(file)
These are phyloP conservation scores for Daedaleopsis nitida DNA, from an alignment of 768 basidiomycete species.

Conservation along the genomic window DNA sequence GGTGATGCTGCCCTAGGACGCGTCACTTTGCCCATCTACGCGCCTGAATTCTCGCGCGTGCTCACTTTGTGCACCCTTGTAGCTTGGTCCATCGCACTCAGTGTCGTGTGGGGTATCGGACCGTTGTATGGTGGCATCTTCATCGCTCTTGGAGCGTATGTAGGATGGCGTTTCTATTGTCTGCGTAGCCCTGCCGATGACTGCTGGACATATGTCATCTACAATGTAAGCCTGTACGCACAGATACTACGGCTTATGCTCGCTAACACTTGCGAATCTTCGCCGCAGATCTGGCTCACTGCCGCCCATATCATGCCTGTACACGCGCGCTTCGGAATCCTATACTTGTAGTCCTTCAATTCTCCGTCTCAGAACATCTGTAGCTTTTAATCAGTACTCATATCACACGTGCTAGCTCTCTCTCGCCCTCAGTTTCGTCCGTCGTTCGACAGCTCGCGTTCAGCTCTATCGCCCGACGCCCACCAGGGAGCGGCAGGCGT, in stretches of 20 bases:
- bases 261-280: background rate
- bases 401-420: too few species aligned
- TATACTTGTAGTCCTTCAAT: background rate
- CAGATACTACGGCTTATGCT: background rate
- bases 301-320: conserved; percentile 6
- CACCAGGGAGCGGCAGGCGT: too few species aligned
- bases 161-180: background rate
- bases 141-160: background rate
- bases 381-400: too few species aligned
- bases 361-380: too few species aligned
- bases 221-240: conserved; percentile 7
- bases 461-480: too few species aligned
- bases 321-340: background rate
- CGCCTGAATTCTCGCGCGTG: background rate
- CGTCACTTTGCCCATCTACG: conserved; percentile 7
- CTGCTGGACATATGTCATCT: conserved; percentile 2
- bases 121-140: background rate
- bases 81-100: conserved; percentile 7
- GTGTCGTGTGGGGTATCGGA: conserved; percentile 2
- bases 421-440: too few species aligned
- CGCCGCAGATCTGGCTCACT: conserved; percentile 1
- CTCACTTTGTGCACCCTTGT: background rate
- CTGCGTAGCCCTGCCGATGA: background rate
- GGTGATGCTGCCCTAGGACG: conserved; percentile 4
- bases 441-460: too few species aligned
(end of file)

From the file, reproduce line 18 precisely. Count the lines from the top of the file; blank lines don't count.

- CTGCTGGACATATGTCATCT: conserved; percentile 2